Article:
This week I’d like to discuss another four secret documents that I recently found in my basement. I assure you that none were top were TOP SECRET, and I am releasing them to the public with no intervention from the Justice Department - in fact the National Archives doesn’t seem the least interested in my photo archives.
These four images were lost to the ages because they were saved as color slides, a format whose display is now just a memory. My scanner has allowed me to turn them into proper digital images. I can now process them any way I want, mostly to improve the original files as images by correcting the young photographer’s  mistakes in exposure and composition.

Slide film was a very intriguing medium. It provided Twentieth Century photographers with the sharpest images possible with the best color rendition in the world. Unfortunately it also was pretty unforgivable in terms of exposure, which had to be “right on” to the point where even the best photographers in the world had to “bracket”, to take a number of different exposures of the same scene in order to find one that came close to optimum. Needless to say, ordinary people with a camera were more often than not reduced to tears when their slides came back from Kodak or wherever, usually gloriously over or under exposed.If you didn't shoot for Life or National Geographic there was little chance to see your images in print or on the wall. All you had was a tiny artifact that could be projected to a very large size in a darkened room. These viewing conditions, accompanied by your stimulating color commentary, usually led to groans no matter how good the actual images were. The actual printing of slide images was very expensive, to the point that it was not really available for most photographers. And of course it was pretty impossible to change anything after the fact.


These four images that are included in this essay are so much better than the original slides that it is not really worth comparing them. It is often an act of faith in actually scanning your slides to see if there is something there. So there existence as forgotten images is not just because disorganized people like myself can't find them - but because when you actually find them, you don't really know what you have. In contrast to color prints in a shoe box, you usually have only your younger self to blame, not the incompetent minimum wage worker in the one-hour kiosk.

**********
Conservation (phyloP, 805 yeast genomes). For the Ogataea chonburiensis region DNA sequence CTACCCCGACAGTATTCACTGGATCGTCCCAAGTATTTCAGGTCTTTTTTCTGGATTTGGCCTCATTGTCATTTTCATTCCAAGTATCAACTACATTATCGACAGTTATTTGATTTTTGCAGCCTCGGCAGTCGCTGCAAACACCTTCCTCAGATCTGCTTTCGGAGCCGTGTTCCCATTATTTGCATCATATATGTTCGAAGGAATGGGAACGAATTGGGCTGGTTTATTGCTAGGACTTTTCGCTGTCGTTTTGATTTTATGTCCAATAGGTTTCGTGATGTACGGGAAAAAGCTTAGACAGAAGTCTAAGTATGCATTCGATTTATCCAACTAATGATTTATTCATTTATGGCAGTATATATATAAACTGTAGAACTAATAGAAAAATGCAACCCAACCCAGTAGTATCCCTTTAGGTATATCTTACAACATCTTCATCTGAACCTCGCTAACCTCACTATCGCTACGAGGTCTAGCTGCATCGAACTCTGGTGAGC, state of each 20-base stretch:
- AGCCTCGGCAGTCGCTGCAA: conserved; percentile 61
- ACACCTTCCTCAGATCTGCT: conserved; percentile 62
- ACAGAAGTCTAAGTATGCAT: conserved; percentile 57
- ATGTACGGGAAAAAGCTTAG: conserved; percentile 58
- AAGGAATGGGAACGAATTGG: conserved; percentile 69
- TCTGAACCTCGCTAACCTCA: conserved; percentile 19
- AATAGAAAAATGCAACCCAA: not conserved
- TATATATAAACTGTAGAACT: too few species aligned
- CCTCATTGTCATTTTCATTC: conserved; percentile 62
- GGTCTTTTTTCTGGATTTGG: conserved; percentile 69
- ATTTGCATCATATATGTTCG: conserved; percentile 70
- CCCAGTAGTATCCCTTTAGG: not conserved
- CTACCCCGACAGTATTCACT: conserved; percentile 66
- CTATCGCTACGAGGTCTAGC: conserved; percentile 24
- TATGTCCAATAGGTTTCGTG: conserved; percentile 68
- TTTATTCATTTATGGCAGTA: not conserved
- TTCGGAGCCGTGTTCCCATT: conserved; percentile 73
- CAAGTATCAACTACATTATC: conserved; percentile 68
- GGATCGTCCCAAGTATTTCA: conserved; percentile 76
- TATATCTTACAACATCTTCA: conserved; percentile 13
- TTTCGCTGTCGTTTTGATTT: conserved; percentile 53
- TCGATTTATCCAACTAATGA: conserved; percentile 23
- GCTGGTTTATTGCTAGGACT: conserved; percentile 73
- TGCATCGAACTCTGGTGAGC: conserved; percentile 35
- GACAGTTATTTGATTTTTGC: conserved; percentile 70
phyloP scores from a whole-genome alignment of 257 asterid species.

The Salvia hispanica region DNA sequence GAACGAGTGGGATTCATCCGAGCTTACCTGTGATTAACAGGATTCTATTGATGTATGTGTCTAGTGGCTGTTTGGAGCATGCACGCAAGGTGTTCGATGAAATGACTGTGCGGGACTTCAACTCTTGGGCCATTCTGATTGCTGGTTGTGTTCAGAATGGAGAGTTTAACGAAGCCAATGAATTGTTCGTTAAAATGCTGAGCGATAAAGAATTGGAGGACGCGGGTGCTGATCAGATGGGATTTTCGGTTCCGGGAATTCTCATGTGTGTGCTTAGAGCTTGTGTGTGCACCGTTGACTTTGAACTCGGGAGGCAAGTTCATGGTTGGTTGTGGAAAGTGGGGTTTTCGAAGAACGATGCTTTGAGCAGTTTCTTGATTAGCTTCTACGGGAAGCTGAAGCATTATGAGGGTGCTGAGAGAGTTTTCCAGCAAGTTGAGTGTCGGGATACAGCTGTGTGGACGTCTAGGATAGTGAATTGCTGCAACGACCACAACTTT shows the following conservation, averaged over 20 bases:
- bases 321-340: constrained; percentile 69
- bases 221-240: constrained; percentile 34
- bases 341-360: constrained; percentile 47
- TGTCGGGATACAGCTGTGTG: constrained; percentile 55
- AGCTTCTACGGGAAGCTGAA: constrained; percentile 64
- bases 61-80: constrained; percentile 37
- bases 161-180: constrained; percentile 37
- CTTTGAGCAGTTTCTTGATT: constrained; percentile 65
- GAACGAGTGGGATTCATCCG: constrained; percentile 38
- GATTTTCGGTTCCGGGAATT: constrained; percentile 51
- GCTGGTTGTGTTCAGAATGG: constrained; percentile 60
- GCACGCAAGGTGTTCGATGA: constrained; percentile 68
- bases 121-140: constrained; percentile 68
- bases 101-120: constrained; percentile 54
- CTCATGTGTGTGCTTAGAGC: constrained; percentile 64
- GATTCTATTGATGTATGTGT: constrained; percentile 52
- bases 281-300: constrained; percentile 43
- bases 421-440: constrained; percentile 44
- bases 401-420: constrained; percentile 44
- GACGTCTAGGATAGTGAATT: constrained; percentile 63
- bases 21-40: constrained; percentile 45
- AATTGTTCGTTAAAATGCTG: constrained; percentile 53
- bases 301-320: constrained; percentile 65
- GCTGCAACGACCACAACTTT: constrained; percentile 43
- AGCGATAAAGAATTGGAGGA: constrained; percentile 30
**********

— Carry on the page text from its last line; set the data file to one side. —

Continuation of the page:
These images can now be viewed in their best form - at least as well as my current post-processing skills can manage. Of course I cannot go back to move a little to the left or right, and can only crop the original frame rather than expand it. And to tell you the truth I can only discuss them as "images", since even I do not remember their exact place in the space/time continuum.

So the first image is an idealized tree, since only Google can actually identify it. It is Springtime, and it is purple, and that is about it. I couldn't tell you the actual time or place. But there is a certain charm in the lightness of the foliage in contrast to the ancient solidity of the tree's structure, which cannot be duplicated in an engineer's office.

I believe the second image is from Colonial Williamsburg, but I couldn't swear to it. I love the receding fence line, and the play between shade and shadow on the fence itself. Since I balanced the color based on the highlight portions of the fence, the obvious blue tint of the shadows is true - shadows will be blue, especially on a white fence. Think of shadows on snow, for example. The color rendition hides the noise in the sadows much better than the black and white conversion. I also love the idea of such craftsmanship on a simple picket fence bordering a dirt road, which says something about public and private expenditures. The probable fact that the builder of this fence was also the owner's property is also something to contemplate.

                                                        A WATERFALL WITHOUT A NAME IS STILL A WATERFALL : FINAL VERSION